I also didn’t know whether to get a wallpaper perforator thing, or scraper thing … or both. The guy at Home Depot told me the scraper would be enough. But he also couldn’t help me find primer to save my life. So I was like, “Um dude. Do you really know anything about this.” But still, I trusted him, because I am a naturally trusting person. And also, because I didn’t want to buy BOTH the scraper and the perforator. They were $8 each, and the project is small, and I’ll not be needing them again anytime soon, and there are a lot of things I’d rather spend $8 than a wallpaper perforator/scraper. Like more Burt’s Bees lip balm. I always need more of those (the pomegranate kind).
But anyway, those were my supplies — and they were really all I needed to make that awful ivy go FAR FAR AWAY. FOREVER.
Probably if I had actually bought the perforator in addition to the scraper, it would have gone faster. But like I said, this was a small project anyway and I don’t care if it took a bit longer than it had to. After playing around with it I got it down to a few steps:
1. Spray a section of wallpaper with the remover spray. Soak it good, baby!! I used one of my rags to catch any drips. Because the wallpaper was kinda glossy it would run right off. Let that soak in for a minute or two.
2. Start scraping. Sometimes the top, glossy, printed layer would peel right off, leaving a papery white layer underneath. Or sometimes it would come off in chunks. Whatever works to get that stuff off the wall!
3. Once you’ve peeled and scraped off everything you can, soak what’s left of the border with the remover spray again. This time, with much of the glossy top layer gone, the liquid should sink in better.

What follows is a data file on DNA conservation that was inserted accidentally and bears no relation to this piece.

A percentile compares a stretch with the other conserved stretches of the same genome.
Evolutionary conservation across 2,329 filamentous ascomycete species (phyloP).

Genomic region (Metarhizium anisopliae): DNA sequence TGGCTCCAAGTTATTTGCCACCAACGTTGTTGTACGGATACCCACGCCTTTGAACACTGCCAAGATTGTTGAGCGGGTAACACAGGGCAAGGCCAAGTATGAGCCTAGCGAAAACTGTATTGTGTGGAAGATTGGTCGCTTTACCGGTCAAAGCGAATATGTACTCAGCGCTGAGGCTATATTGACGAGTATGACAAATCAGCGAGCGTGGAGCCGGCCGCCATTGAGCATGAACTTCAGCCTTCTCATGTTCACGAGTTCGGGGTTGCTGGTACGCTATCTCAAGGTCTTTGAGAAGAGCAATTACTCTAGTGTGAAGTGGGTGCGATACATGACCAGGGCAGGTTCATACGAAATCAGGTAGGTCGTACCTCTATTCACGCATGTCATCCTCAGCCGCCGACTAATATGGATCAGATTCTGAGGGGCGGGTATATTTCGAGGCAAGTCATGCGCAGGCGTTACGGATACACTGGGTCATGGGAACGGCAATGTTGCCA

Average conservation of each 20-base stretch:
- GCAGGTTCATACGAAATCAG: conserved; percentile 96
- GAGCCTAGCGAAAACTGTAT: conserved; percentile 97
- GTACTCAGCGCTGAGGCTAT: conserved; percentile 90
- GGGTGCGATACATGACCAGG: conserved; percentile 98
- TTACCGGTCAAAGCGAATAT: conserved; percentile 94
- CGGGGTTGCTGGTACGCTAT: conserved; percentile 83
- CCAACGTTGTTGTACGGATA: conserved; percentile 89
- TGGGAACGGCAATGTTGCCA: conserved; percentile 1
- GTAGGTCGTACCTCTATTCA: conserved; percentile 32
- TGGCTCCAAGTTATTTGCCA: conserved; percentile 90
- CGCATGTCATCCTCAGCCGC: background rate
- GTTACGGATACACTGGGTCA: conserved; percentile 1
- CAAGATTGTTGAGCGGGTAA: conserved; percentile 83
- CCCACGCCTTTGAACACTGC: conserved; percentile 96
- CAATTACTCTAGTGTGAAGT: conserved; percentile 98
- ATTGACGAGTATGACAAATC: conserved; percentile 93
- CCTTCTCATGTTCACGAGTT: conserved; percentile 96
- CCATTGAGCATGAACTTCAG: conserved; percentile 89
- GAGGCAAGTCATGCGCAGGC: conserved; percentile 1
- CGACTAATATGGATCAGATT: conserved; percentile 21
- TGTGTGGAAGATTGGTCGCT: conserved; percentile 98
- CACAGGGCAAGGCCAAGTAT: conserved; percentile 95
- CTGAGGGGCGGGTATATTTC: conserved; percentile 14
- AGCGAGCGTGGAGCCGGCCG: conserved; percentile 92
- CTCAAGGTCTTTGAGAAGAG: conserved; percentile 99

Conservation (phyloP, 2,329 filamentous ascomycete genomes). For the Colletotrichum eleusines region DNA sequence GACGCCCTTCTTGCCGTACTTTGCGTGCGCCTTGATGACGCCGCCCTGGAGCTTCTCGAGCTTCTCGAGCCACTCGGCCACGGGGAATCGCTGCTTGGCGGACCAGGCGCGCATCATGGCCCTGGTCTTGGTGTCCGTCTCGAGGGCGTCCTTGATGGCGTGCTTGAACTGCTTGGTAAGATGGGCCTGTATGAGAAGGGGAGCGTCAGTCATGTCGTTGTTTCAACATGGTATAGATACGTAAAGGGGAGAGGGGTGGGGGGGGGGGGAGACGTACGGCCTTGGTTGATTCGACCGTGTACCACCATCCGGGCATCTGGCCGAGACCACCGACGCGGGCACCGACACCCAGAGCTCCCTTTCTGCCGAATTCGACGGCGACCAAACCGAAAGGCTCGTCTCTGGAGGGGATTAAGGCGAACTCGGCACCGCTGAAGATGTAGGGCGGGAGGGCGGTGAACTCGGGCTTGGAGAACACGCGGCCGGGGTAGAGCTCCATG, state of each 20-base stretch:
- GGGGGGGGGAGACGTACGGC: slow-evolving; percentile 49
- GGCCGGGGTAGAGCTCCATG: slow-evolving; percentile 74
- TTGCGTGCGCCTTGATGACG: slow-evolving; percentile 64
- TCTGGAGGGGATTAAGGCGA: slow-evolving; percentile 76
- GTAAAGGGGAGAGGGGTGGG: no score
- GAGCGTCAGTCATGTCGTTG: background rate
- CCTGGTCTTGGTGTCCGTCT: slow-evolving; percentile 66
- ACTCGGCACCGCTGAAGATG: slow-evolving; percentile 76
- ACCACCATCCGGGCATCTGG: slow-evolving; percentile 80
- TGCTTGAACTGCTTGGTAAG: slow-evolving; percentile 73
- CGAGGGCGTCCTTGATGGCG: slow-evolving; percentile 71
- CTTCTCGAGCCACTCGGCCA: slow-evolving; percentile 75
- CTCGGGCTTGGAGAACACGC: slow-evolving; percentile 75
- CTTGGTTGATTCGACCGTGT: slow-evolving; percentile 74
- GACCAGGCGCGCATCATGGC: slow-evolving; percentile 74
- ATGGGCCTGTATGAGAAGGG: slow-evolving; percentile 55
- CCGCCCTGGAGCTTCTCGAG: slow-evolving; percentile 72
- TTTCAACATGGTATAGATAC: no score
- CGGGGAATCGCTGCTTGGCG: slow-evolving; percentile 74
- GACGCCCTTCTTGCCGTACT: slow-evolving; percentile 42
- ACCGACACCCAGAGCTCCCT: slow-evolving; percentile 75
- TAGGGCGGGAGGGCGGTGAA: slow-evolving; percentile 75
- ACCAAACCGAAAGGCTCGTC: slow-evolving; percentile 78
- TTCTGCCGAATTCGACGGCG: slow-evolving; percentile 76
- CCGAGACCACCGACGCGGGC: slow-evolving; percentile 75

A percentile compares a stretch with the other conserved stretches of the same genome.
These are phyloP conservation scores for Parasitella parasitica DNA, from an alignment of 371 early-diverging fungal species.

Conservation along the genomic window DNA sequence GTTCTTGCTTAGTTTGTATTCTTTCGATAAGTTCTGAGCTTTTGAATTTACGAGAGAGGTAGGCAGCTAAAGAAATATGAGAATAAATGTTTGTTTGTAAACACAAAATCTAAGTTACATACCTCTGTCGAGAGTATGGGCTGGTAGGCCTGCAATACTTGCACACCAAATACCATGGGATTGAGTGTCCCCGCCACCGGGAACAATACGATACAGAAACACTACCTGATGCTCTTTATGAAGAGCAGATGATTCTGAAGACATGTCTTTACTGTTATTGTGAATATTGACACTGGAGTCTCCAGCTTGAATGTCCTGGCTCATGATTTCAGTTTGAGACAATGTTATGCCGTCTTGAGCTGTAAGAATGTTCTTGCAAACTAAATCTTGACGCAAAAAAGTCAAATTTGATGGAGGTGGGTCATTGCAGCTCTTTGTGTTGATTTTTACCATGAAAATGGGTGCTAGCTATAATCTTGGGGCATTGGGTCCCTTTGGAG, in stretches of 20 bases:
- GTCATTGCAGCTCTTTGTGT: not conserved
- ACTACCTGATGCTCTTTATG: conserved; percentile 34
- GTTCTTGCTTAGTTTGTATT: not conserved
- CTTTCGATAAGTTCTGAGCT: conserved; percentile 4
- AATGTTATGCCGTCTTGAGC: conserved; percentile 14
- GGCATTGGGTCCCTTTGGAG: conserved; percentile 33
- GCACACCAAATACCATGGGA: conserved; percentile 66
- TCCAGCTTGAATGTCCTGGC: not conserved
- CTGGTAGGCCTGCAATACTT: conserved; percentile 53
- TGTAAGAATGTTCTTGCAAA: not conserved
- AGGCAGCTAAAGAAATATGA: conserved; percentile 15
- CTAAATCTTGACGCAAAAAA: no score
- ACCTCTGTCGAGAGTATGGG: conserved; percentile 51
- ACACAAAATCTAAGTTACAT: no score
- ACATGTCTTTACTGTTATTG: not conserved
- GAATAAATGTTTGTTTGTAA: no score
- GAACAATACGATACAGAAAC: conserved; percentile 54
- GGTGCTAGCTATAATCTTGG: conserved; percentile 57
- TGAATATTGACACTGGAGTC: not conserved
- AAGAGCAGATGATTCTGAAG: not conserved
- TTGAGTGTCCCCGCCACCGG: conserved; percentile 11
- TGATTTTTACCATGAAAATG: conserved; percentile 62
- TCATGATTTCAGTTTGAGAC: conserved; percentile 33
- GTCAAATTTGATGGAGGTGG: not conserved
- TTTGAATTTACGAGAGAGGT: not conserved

4. While it’s wet-ish, keep scraping until the rest of the border is gone. There will be wet, gloppy pieces of paper everywhere but I didn’t slow down to clean up – I just cleaned it all up once about halfway through and then again when it was all done.
5. Use the rag again to brush off any bits of wallpaper that have been loosened but aren’t falling off because they’re wet and sticky.
It took me part of the morning and most of the afternoon (although I did take a lot of breaks to text my sister), but finally I made it all the way around the perimeter of the bathroom until I only had a teeny tiny bit left…
And then it was all gone.
I can’t believe how much (relatively) cleaner and brighter the walls look, and the ceiling seems higher too without all that ivy crouched up there under the ceiling, sucking the life out of the room. Creepy stuff. Of course, the green ceiling stripes look worse than ever but they’re next on my hit list. Thank goodness.
I had to add one more step to finish up the wallpaper-removal phase of this project. This next picture is a close-up of the wall after all the wallpaper has been removed. It’s hard to see especially in a photo, but if you look VERY closely you can see the outline of the border still on the wall even though it’s been removed. It looks like a grayish shadow running horizontally along the wall in the center of the photo:
That, my friends, is a line which I believe is caused by the people who put in the border painting over the edge of it to try to help it blend into the wall. Maybe. Possibly. Probably. I don’t really know, because I can’t conceive of why anyone would put an ivy border up in the first place, not to mention then tackily slapping paint all along the edge. I don’t get it. But anyway, it’s kind of a gray color and I’m sure when I paint the walls white it will get covered up, but it was actually creating a kind of ridge you could feel if you ran your hand over it. So I went around the room and sanded that down until it felt smooth. Hopefully there will be no ridges in the wall when it’s done, and the paint will cover everything up.